Cytotoxic T lymphocytes (CTLs) are believed to kill their targets through a programmed, non-inflammatory cell death mechanism known as apoptosis. However, new evidence has also highlighted the potential role of pyroptosis, a highly inflammatory cell death mechanism that is executed by pore-forming proteins called gasdermins.  We hypothesize that, through the combined release of soluble cytotoxic molecules and supra-molecular attack particles (SMAPs), CTLs activate both apoptotic and pyroptotic signaling cascades in tumor cells in parallel, to bypass cell death resistance mechanisms. The objectives of this project are: (i) to study the activation of gasdermin family proteins in response to CTL and/or SMAP attack (ii) to identify molecular triggers upstream of pyroptosis, (iii) elucidate the cellular mechanisms of pyroptosis resistance in tumor cells and (iv) measure pyroptosis in tissues in the context of tumor-infiltration by CTLs and relate these observations to clinical outcomes. Understanding the molecular mechanisms by which cells die in response to CTL and SMAP attack will allow us to determine molecular resistance mechanisms that reduce the efficiency of CTL-mediated tumor killing, identify predictive biomarkers of resistance, and design rational combination therapies to improve tumor cell susceptibility to CTL- and SMAP-induced death.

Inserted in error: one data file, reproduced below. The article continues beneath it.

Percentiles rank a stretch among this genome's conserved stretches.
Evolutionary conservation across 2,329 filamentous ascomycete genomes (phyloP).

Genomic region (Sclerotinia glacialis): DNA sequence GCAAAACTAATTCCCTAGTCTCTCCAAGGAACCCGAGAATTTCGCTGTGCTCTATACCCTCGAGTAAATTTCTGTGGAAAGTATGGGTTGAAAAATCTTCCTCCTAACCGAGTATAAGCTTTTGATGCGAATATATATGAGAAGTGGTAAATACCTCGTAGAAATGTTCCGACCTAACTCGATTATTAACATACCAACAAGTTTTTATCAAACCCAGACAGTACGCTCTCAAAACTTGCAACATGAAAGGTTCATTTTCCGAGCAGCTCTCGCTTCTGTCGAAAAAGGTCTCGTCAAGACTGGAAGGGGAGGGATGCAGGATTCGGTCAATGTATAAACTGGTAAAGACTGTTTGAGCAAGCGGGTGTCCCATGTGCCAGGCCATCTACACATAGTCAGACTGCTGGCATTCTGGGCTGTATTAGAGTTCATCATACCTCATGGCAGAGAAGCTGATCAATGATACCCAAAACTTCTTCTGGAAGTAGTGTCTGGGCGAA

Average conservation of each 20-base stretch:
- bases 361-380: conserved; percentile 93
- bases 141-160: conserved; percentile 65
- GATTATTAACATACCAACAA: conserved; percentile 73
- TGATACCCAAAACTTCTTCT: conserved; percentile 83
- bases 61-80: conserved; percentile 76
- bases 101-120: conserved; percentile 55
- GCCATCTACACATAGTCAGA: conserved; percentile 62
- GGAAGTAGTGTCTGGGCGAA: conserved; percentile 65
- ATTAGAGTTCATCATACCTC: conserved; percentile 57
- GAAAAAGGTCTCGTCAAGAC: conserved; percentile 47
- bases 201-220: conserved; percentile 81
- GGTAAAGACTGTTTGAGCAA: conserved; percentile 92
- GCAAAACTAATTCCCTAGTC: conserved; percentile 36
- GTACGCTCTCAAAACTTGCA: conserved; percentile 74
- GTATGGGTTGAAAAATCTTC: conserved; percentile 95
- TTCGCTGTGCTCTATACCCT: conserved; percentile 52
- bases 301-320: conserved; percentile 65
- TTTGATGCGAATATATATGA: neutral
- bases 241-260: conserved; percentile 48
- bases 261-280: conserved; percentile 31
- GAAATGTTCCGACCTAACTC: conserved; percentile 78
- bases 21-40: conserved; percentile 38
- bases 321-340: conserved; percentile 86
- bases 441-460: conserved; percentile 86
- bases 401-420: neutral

Figure 1 : Antigen-loaded target cells cleave and activate the pyroptosis executor protein, gasdermin D, after CTL attack.
Target cells are first loaded with antigen to induce CTL lethal hit delivery (right; no-antigen control shown on the left). Both CTLs (immunostained with perforin, red) and target cells constitutively express total gasdermin D (blue). However, after successful CTL attack, the activated form of the pyroptosis executor protein, gasdermin D, is found in dying target cells (green), which form pyroptotic bodies (bubbles) on the cell membrane during the final stages of cell death.


Pin It on Pinterest